If you don’t see a post from me for a while, it’s a good bet that I’m travelling or just plain busy. My priorities are still real life, family, and friends before cyberspace. My end of December and beginning of January were way too busy to do a 2015 recap, so I’m going to do it here.
Starting with your favorite post, we have this from Weekly Photo Challenge: Doors
Not far behind in your favorites was this one, another Weekly Challenge of Grid
While the most liked/commented images were in the Daily Post’s Challenges, many of you enjoyed these images from one of Cee’s Challenges
This grasshopper shot was another challenge that the blogging community seemed to enjoy
The Daily Post’s Symbol challenge gave me a reason to go out and photograph something that everybody and their brother has a shot of, and when I got there, I discovered more subjects fitting the challenge
Although not a challenge, but close to home, I enjoyed capturing fireworks last summer
Away from the challenges, this one was a little departure for me, but has become one of my favorites, as well as yours
I’m sure I’ve mentioned it before that I really don’t enjoy shooting with clear blue skies, but I found a situation where it worked well
Weather is a little more to my liking for taking photos, and I showed this in one of my first posts of the year. I don’t know what grinder WordPress uses to compress images, but the first time I posted it did not look as good as it does on my screen. I like unique captures, and this is a favorite so far this year, and hopefully it looks better this time
Weather also makes for great sunsets, and before I shot the video that I posted on Thanksgiving, here was the still view
You know by now that I can’t resist the view out of airplane windows, and I have plenty of those from last year. Here’s one more that you haven’t seen yet. Over Montana, I believe
I can’t go a year without returning to my Muse, and here’s one from last year at Valley of Fire State Park
And lastly, I know phone cameras have improved, but I still consider my DSLR my real camera. My shots in the rain in Seattle last November started making me appreciate the phone a little more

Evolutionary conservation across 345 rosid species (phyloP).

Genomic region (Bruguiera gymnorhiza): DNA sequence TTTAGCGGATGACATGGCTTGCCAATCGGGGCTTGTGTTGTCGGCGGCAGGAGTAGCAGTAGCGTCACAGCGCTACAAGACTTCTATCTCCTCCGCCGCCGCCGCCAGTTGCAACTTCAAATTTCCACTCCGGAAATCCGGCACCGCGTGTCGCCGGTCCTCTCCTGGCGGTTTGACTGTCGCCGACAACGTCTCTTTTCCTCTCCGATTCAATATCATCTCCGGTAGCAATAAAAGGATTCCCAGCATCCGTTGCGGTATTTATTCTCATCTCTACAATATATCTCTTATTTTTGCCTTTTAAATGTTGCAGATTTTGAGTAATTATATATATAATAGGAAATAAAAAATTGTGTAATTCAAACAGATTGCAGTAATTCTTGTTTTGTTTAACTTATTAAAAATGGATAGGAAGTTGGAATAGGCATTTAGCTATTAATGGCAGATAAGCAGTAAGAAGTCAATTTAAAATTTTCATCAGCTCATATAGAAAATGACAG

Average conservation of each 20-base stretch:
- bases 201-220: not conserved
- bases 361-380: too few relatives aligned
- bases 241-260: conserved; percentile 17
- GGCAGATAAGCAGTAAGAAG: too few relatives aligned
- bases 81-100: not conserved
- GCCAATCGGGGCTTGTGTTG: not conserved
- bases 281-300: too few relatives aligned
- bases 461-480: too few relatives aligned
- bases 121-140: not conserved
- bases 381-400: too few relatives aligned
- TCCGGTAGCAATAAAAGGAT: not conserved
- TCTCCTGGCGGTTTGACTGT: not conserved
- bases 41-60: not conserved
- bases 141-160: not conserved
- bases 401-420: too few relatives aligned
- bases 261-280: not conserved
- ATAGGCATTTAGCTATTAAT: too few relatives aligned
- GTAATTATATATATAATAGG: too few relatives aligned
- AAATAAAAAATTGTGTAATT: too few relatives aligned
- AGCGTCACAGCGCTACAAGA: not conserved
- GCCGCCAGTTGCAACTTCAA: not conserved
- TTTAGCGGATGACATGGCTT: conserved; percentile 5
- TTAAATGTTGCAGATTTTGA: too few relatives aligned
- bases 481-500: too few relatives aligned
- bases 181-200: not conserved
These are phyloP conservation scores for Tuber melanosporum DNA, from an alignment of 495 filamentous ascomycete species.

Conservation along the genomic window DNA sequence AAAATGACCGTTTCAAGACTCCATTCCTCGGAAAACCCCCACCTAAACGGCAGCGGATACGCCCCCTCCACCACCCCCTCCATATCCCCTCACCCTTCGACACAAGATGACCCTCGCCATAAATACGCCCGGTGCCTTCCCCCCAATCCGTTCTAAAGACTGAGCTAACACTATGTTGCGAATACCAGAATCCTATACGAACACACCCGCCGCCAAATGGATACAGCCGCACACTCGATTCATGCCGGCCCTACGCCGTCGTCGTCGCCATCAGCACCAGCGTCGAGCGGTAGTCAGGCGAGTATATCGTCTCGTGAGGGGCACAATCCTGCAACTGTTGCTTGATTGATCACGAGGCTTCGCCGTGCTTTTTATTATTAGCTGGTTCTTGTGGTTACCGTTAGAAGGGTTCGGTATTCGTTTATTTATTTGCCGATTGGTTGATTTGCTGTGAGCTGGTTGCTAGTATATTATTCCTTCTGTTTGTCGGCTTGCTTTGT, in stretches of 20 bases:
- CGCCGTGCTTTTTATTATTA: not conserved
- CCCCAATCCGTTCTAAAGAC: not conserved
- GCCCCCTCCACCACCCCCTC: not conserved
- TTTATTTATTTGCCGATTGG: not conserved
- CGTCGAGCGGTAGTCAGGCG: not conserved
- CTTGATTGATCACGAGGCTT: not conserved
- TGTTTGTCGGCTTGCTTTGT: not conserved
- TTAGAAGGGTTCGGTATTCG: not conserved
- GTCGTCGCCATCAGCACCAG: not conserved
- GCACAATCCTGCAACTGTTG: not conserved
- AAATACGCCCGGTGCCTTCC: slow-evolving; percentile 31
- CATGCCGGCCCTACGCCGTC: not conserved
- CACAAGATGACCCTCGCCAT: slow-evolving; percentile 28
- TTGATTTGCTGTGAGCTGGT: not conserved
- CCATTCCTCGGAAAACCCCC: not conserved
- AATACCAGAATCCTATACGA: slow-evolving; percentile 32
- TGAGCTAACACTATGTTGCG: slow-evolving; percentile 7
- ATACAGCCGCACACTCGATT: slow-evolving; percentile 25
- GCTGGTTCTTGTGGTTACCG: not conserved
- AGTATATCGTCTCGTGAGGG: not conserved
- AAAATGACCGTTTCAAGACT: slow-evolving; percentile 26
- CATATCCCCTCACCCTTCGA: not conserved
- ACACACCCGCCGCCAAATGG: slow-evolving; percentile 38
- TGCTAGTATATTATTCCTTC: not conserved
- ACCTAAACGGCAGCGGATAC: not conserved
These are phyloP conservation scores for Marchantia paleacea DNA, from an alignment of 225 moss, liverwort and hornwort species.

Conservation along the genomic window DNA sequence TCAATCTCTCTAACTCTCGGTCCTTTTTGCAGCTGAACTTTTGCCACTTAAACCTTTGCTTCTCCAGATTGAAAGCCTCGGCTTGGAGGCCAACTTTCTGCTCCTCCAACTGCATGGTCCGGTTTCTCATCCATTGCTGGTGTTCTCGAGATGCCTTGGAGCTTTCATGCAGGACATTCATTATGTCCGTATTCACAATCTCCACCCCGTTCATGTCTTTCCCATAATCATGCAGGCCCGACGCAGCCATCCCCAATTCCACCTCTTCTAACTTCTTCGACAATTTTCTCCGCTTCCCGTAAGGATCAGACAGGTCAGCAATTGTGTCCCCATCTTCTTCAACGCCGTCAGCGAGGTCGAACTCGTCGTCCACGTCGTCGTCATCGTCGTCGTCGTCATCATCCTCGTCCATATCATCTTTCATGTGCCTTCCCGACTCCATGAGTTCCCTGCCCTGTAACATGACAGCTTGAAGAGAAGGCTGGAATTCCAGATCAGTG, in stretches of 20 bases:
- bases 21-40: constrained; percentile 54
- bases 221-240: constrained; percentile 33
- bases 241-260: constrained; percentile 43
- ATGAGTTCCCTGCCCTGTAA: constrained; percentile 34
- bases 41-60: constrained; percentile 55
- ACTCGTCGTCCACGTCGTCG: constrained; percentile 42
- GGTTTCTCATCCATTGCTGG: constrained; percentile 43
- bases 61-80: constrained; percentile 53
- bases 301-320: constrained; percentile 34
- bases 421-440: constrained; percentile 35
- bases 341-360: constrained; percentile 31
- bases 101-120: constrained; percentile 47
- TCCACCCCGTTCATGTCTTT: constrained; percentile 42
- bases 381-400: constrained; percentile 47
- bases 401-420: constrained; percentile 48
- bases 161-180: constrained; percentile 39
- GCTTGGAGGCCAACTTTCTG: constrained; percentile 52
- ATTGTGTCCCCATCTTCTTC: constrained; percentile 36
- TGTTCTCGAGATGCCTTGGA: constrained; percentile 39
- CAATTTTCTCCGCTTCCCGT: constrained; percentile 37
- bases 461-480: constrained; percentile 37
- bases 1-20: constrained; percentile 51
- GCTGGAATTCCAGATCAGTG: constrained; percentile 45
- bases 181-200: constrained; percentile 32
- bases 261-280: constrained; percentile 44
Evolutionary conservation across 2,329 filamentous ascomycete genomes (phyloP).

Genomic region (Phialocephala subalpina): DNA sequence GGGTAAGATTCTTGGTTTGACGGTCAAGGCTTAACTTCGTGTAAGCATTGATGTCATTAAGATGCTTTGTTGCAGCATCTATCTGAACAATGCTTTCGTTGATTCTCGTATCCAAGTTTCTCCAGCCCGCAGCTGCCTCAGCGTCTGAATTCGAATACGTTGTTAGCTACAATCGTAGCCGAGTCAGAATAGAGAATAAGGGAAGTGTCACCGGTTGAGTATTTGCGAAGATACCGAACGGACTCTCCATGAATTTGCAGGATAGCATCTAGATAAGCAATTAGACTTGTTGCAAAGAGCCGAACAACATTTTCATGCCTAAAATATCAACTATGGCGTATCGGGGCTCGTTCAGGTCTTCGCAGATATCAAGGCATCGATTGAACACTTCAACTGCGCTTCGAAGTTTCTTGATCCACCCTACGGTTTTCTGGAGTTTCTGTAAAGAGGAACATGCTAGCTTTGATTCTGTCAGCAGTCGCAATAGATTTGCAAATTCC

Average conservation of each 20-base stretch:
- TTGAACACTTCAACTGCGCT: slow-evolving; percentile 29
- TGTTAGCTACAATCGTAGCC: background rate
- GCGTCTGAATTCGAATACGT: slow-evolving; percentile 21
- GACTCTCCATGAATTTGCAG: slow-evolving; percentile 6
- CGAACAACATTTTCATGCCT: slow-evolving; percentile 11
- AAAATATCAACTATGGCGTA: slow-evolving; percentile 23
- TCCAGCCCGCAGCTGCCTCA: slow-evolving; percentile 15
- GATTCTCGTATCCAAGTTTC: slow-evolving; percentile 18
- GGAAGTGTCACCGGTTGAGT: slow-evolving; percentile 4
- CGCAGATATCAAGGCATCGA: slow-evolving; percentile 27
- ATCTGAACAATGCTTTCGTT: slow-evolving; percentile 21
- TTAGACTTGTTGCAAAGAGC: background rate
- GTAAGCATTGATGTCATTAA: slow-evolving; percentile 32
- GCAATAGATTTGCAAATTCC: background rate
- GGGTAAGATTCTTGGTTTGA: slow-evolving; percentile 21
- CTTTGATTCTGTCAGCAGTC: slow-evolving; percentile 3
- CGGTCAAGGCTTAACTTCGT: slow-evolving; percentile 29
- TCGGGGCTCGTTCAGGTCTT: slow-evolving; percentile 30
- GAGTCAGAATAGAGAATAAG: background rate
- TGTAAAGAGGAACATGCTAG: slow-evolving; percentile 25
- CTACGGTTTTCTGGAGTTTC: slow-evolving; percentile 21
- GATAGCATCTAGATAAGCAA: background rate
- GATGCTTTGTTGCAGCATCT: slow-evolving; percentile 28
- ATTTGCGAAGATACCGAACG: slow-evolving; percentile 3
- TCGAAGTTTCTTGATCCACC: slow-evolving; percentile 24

When I’m flying, I spend most of the time with my eyes peering out the window, fixated on the shapes of the landscape only available through an aerial perspective. Every once in a while, it’s the clouds, not the land that captures my attention.
The photo above, was taken over the waters of the Gulf of Mexico. In the absence of any features of the land, the shadows of the clouds stretched uninterrupted across the open water in the late afternoon.
Also in a late afternoon setting, the plane had turned perpendicular to the line of the sun, allowing for this lighting pattern on the top of the cloud layer. I’ve seen this effect on takeoffs and landings emerging through low clouds, but not from this height.
Then there are the occasions when cloud layers become prominent, creating a depth as rich as any landscape.
An ordinary day on the Atlantic Ocean in Florida. There were no dramatic waves nor spectacular storm clouds. As the sun was setting, only two patches of cloud remained lit. I loved the way they reflected shafts of light across the water and into the sandy area where the waves were receding. To me, that’s what made this shot stand out from the rest I took that day.
In response to The Daily Post’s weekly photo challenge: “(Extra)ordinary.”